Nepal | July 16, 2020

Probe with malicious intent criminalised

Ram Kumar Kamat
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An investigating officer found guilty of malicious probe will be sentenced for up to six months or fined

Kathmandu, June 16

The new penal code which will come into effect on August 17, contains a provision whereby investigating officers will be punished if found guilty of malicious investigation.

This is the first time malicious investigation has been criminalised.

Section 99 (1) of the Muluki Criminal Code Act states that an investigating authority should not launch investigation to falsely implicate innocent people or to give clean chit to criminals.

Section 99  (2)  of the act stipulates that an investigating officer found guilty of malicious investigation  will face sentence not exceeding six months or a fine not exceeding  Rs 5,000 or both.

Section 99 (3) of the act stipulates that the investigating officer who has been found guilty of malicious investigation will be liable to compensate victims if they suffer any loss.

Criminal law expert Prof Rajit Bhakta Pradhanang said the new provision related to malicious investigation was incorporated in the new penal code mainly to make police more accountable and to protect people’s liberty.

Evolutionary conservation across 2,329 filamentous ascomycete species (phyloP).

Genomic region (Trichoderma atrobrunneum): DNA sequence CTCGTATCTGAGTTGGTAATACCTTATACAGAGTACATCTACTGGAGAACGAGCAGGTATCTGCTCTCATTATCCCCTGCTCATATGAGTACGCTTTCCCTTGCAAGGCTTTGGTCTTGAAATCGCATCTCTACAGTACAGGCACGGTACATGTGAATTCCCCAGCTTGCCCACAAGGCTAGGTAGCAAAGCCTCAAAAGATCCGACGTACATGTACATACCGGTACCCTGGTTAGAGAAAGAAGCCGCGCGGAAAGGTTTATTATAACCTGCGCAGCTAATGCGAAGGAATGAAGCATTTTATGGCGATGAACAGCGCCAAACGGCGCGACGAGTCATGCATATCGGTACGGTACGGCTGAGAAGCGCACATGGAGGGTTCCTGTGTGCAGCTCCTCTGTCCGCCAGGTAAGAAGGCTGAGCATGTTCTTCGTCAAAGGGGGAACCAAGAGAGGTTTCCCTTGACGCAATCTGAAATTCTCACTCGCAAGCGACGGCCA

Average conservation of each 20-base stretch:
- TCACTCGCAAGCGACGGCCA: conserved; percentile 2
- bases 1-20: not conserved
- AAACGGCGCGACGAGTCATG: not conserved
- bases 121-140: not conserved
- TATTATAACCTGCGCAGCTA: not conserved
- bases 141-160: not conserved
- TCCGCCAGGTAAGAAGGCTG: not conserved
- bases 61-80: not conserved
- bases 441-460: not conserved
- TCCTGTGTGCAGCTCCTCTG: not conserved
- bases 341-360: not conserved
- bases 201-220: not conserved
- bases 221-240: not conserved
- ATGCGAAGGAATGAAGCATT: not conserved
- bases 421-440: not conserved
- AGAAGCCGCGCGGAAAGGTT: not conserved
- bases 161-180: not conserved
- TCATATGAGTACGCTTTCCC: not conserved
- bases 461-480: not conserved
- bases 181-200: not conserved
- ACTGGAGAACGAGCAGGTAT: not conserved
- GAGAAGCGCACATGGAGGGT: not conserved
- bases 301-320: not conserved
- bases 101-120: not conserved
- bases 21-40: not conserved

“This provision will deter detectives and government attorneys from falsely indicting any individual or tampering with or destroying evidences,” he said, adding, “Some people fight court battles for 15 to 20 years and are acquitted in the end by the apex court.”

Pradhanang, who was involved in the drafting of the original penal code bill,  said, initially police officials vehemently opposed the bill’s proposal to punish police officials for malicious investigation, but eventually agreed to have such a provision in the bill.

Spokesperson for Office of the Attorney General Sanjib Raj Regmi said the new law intended to criminalise malicious investigation also gave immunity to investigators if they acted in good faith.

“No public officer should be allowed to act with malice, and therefore, this provision is absolutely justified,” Regmi argued.

One objective of the new provision is to tell investigative officers to file cases only when there is adequate evidence against an accused, he added.

Spokesperson for Nepal Police Senior Superintendent of Police Shailesh Thapa Chhetri said, “Nepal Police cannot defend malicious investigation. We are providing training to cops at all levels to arm them with necessary knowledge, skills and expertise so that they can fully implement the new penal code,” he added.

Thapa said the new law would also help protect human rights.

A version of this article appears in print on June 17, 2018 of The Himalayan Times.

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